Book Reviews -- By: Anonymous
The Split Caused By Neo-Evangelicalism
A review of the book NEO-EVANGELICALISM, by Robert P. Lightner (Dunham Publ. Co., Findlay, Ohio, 1961, 170 pp., $2.00) by Professor Warren Vanhetloo.
That a cleavage exists between Neo-evangelicalism and Fundamentalism is no secret. In. this first book presenting Neo-evangelical ism in a definitive and objective way, the author has in a simple and gracious manner identified and evaluated the developments, doctrines, difficulties, and dangers of a movement still less than two decades old.
Since Neo-evangelicals formerly espoused Fundamentalism, tracing the developments includes a study of the rise of Fundamentalism as a defense of historic Christianity against philosophical attacks of rationalism and naturalism; scientific attacks of evolutionary theories; and theological attacks of destructive higher criticism. Quoting Neo-evangelicals, dissatisfactions with Fundamentalism are next listed as including emphasis on a few fundamental doctrines to the exclusion of a social passion, lack of scholarship, and loyalty to premillennial dispensationalism. The attitude, the strategy, and the results of the Fundamentalist are considered wrong. The proposed solutions to correct the Fundamentalists’ errors include (1) disowning Fundamentalism, (2) seeking to regain secular recognition and to recapture denominational status, (3) embracing the creeds of the past, (4) dispensing love, and (5) ceasing to remain separate from apostate denominations (promoting both ecclesiastical and personal non-separation). These ideas are currently being spread both by books and periodicals and also by instruction in many formerly fundamental schools.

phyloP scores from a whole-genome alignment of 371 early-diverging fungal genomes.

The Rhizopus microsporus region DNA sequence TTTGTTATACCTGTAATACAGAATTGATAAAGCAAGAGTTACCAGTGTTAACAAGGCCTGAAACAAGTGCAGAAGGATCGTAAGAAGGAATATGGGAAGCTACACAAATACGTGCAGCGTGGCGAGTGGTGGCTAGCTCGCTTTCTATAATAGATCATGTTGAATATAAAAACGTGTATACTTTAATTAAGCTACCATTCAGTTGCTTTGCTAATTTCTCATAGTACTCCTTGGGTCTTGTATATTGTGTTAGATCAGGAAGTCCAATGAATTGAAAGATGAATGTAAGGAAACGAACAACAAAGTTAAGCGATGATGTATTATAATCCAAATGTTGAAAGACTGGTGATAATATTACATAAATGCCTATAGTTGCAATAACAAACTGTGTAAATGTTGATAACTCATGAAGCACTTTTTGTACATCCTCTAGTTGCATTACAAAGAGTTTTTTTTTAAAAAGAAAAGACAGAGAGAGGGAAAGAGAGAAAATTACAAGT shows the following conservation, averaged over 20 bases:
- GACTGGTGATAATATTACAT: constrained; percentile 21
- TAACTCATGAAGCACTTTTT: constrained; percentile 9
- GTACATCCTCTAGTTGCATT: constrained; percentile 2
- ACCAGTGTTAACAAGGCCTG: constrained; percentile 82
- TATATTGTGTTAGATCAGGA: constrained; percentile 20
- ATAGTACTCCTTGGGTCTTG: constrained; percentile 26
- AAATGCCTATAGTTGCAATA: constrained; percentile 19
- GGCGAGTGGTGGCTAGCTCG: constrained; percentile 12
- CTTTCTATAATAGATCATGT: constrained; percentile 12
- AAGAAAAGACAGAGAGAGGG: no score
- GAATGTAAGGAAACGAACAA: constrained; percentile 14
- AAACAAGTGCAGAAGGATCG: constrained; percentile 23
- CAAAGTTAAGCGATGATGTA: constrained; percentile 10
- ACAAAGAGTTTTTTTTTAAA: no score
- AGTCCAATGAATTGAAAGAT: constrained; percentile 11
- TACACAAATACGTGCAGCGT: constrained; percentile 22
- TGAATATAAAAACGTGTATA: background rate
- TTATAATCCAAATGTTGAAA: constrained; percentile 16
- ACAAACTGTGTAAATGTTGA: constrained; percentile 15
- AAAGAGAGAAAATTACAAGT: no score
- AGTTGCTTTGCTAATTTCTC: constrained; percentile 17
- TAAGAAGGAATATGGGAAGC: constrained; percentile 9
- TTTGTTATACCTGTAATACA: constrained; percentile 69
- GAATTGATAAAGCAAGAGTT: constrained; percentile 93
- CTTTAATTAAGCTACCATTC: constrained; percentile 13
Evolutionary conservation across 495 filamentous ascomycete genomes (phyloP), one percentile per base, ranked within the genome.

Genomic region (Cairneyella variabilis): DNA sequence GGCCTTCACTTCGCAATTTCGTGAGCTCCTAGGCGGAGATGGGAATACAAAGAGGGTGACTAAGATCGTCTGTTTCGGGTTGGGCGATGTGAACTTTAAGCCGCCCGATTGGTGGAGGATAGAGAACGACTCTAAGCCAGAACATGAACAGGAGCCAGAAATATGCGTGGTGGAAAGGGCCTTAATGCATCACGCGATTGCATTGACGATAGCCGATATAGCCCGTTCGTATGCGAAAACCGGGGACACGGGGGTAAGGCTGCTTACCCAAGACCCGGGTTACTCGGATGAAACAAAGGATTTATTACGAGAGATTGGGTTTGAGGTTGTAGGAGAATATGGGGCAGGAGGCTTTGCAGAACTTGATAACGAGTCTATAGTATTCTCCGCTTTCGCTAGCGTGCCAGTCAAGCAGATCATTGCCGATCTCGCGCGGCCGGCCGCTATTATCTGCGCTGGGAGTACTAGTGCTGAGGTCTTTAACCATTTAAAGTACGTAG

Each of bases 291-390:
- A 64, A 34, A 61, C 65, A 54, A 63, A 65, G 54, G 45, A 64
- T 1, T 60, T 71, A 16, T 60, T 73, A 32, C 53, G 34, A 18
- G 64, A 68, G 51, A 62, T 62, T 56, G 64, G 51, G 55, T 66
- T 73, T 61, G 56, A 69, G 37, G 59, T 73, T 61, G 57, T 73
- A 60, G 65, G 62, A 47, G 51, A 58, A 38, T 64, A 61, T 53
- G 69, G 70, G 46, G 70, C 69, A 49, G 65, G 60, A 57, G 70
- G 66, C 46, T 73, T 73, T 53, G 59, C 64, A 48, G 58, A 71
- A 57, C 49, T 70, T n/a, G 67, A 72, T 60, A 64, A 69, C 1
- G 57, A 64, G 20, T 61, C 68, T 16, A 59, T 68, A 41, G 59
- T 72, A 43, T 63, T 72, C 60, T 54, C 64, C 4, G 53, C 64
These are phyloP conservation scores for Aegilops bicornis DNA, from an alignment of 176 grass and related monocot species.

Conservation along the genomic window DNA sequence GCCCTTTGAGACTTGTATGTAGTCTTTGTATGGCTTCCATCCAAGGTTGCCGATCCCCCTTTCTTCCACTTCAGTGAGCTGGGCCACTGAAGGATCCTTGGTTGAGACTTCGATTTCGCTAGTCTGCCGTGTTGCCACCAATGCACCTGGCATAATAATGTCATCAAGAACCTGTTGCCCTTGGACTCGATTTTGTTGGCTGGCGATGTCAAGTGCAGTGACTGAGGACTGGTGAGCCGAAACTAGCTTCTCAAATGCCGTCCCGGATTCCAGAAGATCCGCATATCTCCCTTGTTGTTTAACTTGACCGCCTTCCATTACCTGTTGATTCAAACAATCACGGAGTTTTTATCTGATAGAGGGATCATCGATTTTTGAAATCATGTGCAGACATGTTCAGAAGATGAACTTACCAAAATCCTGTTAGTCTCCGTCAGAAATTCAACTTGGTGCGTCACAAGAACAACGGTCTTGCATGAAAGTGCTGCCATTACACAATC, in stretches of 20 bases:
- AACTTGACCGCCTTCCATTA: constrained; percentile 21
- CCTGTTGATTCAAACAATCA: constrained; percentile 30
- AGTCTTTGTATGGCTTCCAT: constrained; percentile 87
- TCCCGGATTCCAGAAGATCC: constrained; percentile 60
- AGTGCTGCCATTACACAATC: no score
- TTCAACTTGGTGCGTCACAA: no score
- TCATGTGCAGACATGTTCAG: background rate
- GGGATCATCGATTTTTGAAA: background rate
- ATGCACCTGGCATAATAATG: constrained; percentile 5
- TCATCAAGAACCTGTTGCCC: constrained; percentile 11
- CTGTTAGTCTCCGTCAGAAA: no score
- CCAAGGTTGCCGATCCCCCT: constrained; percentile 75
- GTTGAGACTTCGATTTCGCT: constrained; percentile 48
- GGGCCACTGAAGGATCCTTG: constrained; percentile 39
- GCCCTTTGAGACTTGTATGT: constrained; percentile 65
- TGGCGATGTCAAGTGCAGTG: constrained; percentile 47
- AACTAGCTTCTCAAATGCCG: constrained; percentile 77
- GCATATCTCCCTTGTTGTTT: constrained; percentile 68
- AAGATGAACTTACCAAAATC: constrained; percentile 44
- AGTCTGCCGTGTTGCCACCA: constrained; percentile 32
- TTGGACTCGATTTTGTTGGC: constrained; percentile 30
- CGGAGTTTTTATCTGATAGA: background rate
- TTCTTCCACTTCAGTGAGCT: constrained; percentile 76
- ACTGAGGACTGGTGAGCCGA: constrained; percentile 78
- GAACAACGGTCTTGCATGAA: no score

The emphasis in doctrine by Neo-evangelicals is in two areas (salvation and social implications), instead of the five minimal areas of Fundamentalism, “out of proportion to the other doctrines of the Scriptures.” Separation, where there is not an outright antiseparatist position, is left to the individual. The cause of this is a change in views regarding Biblical authority, especially regarding total inerrancy and verbal inspiration. Also, there is vagueness concerning the doctrine of last things, the relation of science to Scripture, the nature of the church, unity and ecumenism, and the doctrine of man.
Several difficulties are encountered by this new approach of Neo-evangelicalism. They claim to have desired to achieve a united conservative front for the presentation of the Gospel, but instead they have caused further division. They claim they want to make orthodoxy respectable, but this too is working in reverse, because Neo-evangelicalism has failed to win liberals to the conservative view but has granted many needless concessions to the liberals to no avail. Difficulties also attend the Neo-evang...
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